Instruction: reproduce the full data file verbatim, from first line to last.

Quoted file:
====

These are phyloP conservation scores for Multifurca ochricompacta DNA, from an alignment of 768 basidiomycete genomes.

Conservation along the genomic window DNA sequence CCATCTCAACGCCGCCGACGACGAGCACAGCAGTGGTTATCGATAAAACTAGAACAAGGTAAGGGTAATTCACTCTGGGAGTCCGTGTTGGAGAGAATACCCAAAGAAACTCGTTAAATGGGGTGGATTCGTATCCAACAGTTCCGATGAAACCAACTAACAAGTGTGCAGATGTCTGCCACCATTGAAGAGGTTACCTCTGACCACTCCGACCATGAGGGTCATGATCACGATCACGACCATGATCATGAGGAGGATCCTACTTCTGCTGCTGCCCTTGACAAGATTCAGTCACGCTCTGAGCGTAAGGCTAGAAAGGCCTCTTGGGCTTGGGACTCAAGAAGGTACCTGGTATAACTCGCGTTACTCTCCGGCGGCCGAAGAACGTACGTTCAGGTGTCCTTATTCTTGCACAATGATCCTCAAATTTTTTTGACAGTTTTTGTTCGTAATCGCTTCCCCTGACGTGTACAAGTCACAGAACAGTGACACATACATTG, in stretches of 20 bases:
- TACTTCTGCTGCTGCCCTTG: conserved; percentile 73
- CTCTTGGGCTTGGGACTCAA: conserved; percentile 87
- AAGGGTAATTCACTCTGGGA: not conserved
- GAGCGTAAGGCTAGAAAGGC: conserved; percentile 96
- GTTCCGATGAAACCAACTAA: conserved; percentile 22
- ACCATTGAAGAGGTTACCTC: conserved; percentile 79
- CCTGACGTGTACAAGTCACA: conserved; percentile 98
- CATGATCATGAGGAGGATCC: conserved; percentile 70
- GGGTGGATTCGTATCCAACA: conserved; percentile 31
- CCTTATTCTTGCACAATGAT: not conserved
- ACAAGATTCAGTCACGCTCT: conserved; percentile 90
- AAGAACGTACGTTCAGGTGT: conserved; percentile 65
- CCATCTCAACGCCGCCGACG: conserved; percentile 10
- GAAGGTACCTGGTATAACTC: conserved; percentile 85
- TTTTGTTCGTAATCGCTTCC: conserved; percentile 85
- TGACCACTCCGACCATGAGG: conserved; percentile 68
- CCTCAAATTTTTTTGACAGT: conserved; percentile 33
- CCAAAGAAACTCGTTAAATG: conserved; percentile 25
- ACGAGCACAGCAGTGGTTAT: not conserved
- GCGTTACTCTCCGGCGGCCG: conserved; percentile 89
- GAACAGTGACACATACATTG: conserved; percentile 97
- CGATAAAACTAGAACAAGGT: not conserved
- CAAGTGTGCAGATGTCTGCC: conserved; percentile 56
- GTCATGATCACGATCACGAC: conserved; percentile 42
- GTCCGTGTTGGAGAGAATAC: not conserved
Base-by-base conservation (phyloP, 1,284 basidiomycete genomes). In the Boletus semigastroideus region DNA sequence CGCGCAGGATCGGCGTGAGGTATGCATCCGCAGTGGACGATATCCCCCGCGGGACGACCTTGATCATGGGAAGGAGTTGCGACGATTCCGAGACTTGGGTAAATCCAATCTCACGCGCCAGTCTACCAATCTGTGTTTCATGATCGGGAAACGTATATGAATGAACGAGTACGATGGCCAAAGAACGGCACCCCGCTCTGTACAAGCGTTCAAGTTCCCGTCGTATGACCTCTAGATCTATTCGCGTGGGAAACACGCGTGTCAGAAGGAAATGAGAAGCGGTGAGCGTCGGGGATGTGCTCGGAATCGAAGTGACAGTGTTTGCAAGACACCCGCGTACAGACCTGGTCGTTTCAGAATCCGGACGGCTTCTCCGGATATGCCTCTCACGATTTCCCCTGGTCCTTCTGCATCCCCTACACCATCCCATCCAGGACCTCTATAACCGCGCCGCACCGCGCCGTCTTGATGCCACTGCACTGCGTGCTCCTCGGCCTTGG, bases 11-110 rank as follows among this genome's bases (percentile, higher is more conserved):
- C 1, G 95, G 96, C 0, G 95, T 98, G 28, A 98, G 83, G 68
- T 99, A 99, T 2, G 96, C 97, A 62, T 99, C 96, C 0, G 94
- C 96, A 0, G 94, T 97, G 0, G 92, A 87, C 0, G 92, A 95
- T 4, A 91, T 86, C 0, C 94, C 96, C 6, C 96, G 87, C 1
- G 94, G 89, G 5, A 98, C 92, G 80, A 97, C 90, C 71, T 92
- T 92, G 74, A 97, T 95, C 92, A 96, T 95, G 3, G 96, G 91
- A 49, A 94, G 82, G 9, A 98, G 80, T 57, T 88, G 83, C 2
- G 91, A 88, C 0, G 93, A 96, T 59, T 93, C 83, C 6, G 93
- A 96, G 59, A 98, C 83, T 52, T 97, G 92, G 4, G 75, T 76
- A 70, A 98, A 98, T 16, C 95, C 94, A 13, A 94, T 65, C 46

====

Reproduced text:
These are phyloP conservation scores for Multifurca ochricompacta DNA, from an alignment of 768 basidiomycete genomes.

Conservation along the genomic window DNA sequence CCATCTCAACGCCGCCGACGACGAGCACAGCAGTGGTTATCGATAAAACTAGAACAAGGTAAGGGTAATTCACTCTGGGAGTCCGTGTTGGAGAGAATACCCAAAGAAACTCGTTAAATGGGGTGGATTCGTATCCAACAGTTCCGATGAAACCAACTAACAAGTGTGCAGATGTCTGCCACCATTGAAGAGGTTACCTCTGACCACTCCGACCATGAGGGTCATGATCACGATCACGACCATGATCATGAGGAGGATCCTACTTCTGCTGCTGCCCTTGACAAGATTCAGTCACGCTCTGAGCGTAAGGCTAGAAAGGCCTCTTGGGCTTGGGACTCAAGAAGGTACCTGGTATAACTCGCGTTACTCTCCGGCGGCCGAAGAACGTACGTTCAGGTGTCCTTATTCTTGCACAATGATCCTCAAATTTTTTTGACAGTTTTTGTTCGTAATCGCTTCCCCTGACGTGTACAAGTCACAGAACAGTGACACATACATTG, in stretches of 20 bases:
- TACTTCTGCTGCTGCCCTTG: conserved; percentile 73
- CTCTTGGGCTTGGGACTCAA: conserved; percentile 87
- AAGGGTAATTCACTCTGGGA: not conserved
- GAGCGTAAGGCTAGAAAGGC: conserved; percentile 96
- GTTCCGATGAAACCAACTAA: conserved; percentile 22
- ACCATTGAAGAGGTTACCTC: conserved; percentile 79
- CCTGACGTGTACAAGTCACA: conserved; percentile 98
- CATGATCATGAGGAGGATCC: conserved; percentile 70
- GGGTGGATTCGTATCCAACA: conserved; percentile 31
- CCTTATTCTTGCACAATGAT: not conserved
- ACAAGATTCAGTCACGCTCT: conserved; percentile 90
- AAGAACGTACGTTCAGGTGT: conserved; percentile 65
- CCATCTCAACGCCGCCGACG: conserved; percentile 10
- GAAGGTACCTGGTATAACTC: conserved; percentile 85
- TTTTGTTCGTAATCGCTTCC: conserved; percentile 85
- TGACCACTCCGACCATGAGG: conserved; percentile 68
- CCTCAAATTTTTTTGACAGT: conserved; percentile 33
- CCAAAGAAACTCGTTAAATG: conserved; percentile 25
- ACGAGCACAGCAGTGGTTAT: not conserved
- GCGTTACTCTCCGGCGGCCG: conserved; percentile 89
- GAACAGTGACACATACATTG: conserved; percentile 97
- CGATAAAACTAGAACAAGGT: not conserved
- CAAGTGTGCAGATGTCTGCC: conserved; percentile 56
- GTCATGATCACGATCACGAC: conserved; percentile 42
- GTCCGTGTTGGAGAGAATAC: not conserved
Base-by-base conservation (phyloP, 1,284 basidiomycete genomes). In the Boletus semigastroideus region DNA sequence CGCGCAGGATCGGCGTGAGGTATGCATCCGCAGTGGACGATATCCCCCGCGGGACGACCTTGATCATGGGAAGGAGTTGCGACGATTCCGAGACTTGGGTAAATCCAATCTCACGCGCCAGTCTACCAATCTGTGTTTCATGATCGGGAAACGTATATGAATGAACGAGTACGATGGCCAAAGAACGGCACCCCGCTCTGTACAAGCGTTCAAGTTCCCGTCGTATGACCTCTAGATCTATTCGCGTGGGAAACACGCGTGTCAGAAGGAAATGAGAAGCGGTGAGCGTCGGGGATGTGCTCGGAATCGAAGTGACAGTGTTTGCAAGACACCCGCGTACAGACCTGGTCGTTTCAGAATCCGGACGGCTTCTCCGGATATGCCTCTCACGATTTCCCCTGGTCCTTCTGCATCCCCTACACCATCCCATCCAGGACCTCTATAACCGCGCCGCACCGCGCCGTCTTGATGCCACTGCACTGCGTGCTCCTCGGCCTTGG, bases 11-110 rank as follows among this genome's bases (percentile, higher is more conserved):
- C 1, G 95, G 96, C 0, G 95, T 98, G 28, A 98, G 83, G 68
- T 99, A 99, T 2, G 96, C 97, A 62, T 99, C 96, C 0, G 94
- C 96, A 0, G 94, T 97, G 0, G 92, A 87, C 0, G 92, A 95
- T 4, A 91, T 86, C 0, C 94, C 96, C 6, C 96, G 87, C 1
- G 94, G 89, G 5, A 98, C 92, G 80, A 97, C 90, C 71, T 92
- T 92, G 74, A 97, T 95, C 92, A 96, T 95, G 3, G 96, G 91
- A 49, A 94, G 82, G 9, A 98, G 80, T 57, T 88, G 83, C 2
- G 91, A 88, C 0, G 93, A 96, T 59, T 93, C 83, C 6, G 93
- A 96, G 59, A 98, C 83, T 52, T 97, G 92, G 4, G 75, T 76
- A 70, A 98, A 98, T 16, C 95, C 94, A 13, A 94, T 65, C 46